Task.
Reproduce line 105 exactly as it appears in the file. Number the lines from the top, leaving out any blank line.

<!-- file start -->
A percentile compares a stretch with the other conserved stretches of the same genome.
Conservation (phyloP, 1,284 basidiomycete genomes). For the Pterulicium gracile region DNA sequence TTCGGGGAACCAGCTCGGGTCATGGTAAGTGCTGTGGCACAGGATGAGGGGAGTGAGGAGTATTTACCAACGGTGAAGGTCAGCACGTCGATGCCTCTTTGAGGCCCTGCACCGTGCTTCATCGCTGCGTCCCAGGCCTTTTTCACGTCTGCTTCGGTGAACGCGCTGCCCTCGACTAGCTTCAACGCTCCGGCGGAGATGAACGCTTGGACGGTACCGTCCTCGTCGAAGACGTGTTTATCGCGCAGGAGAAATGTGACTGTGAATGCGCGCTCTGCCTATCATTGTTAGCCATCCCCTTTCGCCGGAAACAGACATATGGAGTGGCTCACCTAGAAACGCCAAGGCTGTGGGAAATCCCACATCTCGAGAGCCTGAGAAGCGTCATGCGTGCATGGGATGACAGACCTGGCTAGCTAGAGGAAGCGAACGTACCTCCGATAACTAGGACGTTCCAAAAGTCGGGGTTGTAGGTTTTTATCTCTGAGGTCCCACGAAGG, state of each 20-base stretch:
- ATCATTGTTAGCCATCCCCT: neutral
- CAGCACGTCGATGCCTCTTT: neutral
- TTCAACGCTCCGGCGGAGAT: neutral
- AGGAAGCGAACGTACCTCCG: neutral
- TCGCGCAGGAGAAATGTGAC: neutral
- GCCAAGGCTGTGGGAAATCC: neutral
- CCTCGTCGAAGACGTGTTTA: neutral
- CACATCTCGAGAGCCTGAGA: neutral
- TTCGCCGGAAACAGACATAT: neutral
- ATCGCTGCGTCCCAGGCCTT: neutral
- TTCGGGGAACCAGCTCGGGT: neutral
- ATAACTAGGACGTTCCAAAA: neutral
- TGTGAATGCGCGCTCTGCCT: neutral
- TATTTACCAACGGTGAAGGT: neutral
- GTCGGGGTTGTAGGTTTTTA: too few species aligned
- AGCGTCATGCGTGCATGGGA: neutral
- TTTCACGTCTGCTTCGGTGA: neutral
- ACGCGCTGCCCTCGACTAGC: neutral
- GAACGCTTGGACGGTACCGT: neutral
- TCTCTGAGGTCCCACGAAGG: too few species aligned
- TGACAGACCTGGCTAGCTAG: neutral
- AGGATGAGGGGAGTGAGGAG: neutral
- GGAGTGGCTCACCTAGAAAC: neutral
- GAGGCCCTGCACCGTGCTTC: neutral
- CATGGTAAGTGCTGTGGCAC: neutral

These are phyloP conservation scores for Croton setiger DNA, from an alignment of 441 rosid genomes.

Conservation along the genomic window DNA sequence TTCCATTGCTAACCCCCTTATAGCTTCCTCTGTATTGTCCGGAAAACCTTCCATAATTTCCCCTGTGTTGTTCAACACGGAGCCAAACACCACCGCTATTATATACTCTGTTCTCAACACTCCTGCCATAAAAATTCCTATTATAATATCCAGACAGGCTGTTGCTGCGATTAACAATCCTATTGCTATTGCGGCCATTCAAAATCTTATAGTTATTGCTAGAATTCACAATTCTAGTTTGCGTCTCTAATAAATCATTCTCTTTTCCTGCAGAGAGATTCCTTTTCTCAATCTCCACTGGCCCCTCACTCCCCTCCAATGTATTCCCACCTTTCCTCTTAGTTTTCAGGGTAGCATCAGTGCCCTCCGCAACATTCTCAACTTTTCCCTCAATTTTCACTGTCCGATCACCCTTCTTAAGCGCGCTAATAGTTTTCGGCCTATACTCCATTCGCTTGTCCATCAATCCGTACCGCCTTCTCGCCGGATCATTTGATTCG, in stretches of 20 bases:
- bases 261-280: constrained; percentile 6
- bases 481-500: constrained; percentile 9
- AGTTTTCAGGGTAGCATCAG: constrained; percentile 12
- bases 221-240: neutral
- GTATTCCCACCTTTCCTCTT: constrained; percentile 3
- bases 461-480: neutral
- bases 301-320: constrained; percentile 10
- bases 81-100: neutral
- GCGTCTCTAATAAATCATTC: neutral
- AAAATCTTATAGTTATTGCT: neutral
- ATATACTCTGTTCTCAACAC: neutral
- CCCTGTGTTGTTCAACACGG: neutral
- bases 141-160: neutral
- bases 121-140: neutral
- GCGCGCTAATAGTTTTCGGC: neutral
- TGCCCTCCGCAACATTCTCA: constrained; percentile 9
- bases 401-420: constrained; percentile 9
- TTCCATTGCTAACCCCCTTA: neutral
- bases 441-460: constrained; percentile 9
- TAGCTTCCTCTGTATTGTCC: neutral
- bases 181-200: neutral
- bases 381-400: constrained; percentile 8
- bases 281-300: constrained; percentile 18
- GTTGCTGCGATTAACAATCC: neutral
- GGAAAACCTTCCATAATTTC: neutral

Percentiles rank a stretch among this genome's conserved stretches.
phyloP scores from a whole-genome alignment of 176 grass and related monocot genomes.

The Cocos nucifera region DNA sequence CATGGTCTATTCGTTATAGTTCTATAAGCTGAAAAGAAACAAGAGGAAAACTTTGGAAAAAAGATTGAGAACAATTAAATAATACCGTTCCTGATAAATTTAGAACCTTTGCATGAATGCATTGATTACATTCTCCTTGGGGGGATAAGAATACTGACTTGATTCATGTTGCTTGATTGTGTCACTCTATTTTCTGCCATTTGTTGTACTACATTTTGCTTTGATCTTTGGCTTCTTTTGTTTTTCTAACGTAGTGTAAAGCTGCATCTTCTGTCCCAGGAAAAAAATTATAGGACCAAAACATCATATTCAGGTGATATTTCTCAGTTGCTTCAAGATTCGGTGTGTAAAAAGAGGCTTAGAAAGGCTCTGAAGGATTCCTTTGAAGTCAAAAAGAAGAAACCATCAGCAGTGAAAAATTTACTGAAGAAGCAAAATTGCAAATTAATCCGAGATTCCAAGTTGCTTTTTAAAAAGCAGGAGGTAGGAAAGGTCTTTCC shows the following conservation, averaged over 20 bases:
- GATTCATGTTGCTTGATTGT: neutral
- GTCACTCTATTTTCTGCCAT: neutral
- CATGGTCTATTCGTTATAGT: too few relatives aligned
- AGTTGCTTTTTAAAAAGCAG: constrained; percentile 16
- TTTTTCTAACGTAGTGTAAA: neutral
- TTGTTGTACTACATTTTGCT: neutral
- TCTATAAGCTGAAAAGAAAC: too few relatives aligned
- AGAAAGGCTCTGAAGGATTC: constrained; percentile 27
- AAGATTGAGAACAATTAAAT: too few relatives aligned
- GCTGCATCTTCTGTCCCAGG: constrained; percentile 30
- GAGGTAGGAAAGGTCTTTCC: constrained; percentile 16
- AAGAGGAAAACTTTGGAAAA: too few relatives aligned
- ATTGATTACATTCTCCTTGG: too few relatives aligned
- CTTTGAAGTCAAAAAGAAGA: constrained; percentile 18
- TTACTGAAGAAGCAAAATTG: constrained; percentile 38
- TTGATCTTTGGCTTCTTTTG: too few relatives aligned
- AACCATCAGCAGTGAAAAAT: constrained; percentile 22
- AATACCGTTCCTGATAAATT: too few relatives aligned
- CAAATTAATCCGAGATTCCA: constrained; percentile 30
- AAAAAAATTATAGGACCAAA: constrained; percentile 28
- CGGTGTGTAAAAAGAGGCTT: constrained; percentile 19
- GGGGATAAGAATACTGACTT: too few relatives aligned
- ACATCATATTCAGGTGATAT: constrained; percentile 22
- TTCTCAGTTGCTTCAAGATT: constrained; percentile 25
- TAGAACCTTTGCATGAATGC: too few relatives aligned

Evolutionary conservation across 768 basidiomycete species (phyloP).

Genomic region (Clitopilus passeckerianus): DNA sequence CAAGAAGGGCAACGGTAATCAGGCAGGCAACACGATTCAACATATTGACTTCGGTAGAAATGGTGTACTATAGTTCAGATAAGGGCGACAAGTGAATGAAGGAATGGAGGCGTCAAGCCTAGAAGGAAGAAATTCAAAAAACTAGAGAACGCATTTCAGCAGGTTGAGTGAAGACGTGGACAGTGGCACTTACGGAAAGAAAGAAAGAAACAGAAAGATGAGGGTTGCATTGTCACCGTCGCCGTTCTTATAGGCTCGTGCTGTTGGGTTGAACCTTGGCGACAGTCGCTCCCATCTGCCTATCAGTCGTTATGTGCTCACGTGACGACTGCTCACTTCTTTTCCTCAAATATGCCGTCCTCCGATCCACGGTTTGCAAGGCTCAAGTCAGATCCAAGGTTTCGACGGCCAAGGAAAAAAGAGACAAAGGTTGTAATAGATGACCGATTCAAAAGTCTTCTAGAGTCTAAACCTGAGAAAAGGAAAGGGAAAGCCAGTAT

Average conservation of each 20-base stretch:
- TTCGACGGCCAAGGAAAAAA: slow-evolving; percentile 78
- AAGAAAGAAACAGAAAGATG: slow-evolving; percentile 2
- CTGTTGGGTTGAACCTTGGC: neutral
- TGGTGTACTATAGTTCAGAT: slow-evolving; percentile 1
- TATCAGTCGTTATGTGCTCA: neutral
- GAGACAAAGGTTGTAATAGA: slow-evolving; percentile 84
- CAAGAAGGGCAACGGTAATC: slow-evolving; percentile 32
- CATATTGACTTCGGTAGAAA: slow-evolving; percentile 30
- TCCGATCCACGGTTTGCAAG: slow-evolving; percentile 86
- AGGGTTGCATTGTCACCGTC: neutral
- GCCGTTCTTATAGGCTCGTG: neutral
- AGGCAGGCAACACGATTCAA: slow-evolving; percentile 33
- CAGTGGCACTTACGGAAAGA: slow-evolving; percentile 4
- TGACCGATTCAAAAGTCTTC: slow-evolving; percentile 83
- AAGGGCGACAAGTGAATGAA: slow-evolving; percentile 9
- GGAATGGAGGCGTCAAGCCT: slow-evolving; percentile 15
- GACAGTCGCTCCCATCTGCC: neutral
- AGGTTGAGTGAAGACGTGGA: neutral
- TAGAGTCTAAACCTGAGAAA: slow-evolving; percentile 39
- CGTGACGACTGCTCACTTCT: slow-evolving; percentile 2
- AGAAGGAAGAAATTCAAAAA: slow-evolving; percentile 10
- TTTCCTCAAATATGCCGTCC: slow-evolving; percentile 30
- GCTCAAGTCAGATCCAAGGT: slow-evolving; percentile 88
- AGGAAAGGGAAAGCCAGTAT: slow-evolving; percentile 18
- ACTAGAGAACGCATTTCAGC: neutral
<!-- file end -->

- CGTGACGACTGCTCACTTCT: slow-evolving; percentile 2